Emergency Hospital Service (EHS)
Hospital building in Scotland in the 1940s proceeded at a pace scarcely equalled anywhere in Europe, before or since.
It began in 1939 as a UK scheme for expected civilian casualties in air raids. Scotland was also important as the likely refuge for British resistance if Hitler had invaded the south of England.
Unlike their counterparts in Whitehall, Scottish civil servants had more than three decades’ experience of directly running health services – in the Highlands and Islands. They went to work with gusto.
Seven new hospitals were constructed at Raigmore (Inverness), Stracathro (near Brechin which still thrives today), Bridge of Earn (Perthshire), Killearn (Stirlingshire), Law (Lanarkshire), Ballochmyle (Ayrshire) and Peel (Selkirkshire).
They drew the attention of the German air force – Law and Stracathro appeared on Luftwaffe maps mistaken for military barracks.
New annexes were also built at existing hospitals. And the plushest hotels were brought in to provide convalescent beds. Gleneagles was turned over to injured mineworkers, much to the delight of Secretary of State, Tom Johnston.
Using the war dividend
The expected air raid casualties did not materialise. Johnston, building on the work of his predecessors, then pulled off a stroke of genius. Rather than leave the new hospitals empty, he put them to good use.
A whole new range of specialities were established – seven orthopaedic centres with 2000 beds, and a further 1300 for plastic surgery, eye injuries, psychoneurosis, neurosurgery and other areas. A pathology laboratory service was established and in 1940 the Scottish National Blood Transfusion Association was set up to co-ordinate and develop existing transfusion services.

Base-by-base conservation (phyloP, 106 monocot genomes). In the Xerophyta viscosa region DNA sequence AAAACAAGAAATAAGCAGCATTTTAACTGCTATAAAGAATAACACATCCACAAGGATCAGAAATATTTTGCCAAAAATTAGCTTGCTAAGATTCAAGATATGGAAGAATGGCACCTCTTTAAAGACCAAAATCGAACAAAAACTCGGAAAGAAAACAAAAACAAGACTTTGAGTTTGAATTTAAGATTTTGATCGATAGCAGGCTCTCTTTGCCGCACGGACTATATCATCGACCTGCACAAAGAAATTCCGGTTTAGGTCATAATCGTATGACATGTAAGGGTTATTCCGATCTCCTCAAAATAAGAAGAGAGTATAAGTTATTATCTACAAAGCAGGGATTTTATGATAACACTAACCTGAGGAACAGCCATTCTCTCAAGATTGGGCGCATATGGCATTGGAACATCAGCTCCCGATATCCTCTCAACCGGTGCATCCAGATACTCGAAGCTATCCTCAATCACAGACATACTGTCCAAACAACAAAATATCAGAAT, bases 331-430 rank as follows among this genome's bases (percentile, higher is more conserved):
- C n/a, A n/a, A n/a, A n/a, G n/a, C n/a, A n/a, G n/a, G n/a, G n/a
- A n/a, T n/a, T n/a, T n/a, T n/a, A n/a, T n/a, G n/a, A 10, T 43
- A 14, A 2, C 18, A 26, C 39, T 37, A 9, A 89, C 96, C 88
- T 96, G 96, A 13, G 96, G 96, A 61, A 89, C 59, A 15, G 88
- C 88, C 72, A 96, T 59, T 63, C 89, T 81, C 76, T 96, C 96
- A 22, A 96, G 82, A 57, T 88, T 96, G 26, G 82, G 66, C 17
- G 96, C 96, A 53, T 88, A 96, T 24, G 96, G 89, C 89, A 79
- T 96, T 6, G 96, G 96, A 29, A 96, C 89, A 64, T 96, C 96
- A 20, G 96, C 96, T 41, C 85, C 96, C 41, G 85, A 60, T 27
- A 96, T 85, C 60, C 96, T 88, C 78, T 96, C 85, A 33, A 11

Johnston then approved a scheme for civilian patients facing long waits for surgery. Nearly 33,000 were treated by the end of the war.
He was even bolder with the Clyde Basin Scheme. Launched in January 1942 this unique experiment in preventative medicine was judged a great success and extended across Scotland.
Round the clock shifts had left many industrial workers exhausted and approaching mental and physical collapse. Prevention was deemed better than cure to maintain the war effort.
Under the scheme more than 22,000 civilian workers had been referred to GPs then, if necessary, to EHS hospitals, by the end of the war.
In total the EHS provided an additional 20,500 beds – an astonishing 60 per cent increase on Scotland’s existing provision. Of these, 13,000 were later brought into the NHS.
From severe pre-war bed shortages, Scotland by 1948 had a relative abundance – 15 per cent more beds per head of population than England and Wales. It also had 30 per cent more nurses and was already better resourced for GPs.
The Treasury funding formula for the NHS incorporated the EHS hospitals and their staff. This was a significant benefit for Scotland.
Hospitals for All
Scottish Screen Archive video clip illustrating the work of the Emergency Hospital Service during and after the Second World War.
“It was obviously foolish to have the well-equipped hospitals often standing empty and their staffs awaiting Civil Defence casualties – which, thank God, never came – while war workers could not afford specialist diagnosis and treatment.”
Tom Johnston, Memories, 1952
"Scotland had a flying start with the NHS revenue allocations because the running costs of the EHS hospitals – disproportionately located north of the border – were fully met in the initial provisions of the service.
“As the revenue required to run new hospital units came on stream (known as the ‘revenue consequences of capital schemes’ and at that time funded by the Treasury as an absolute additional revenue commitment) the gap in revenue continued to widen.”
AL Rennie, civil servant, Health Department, Edinburgh 1947-62
Source: Morrice McCrae, The National Health Service in Scotland, Origins and Ideals 1900-1950.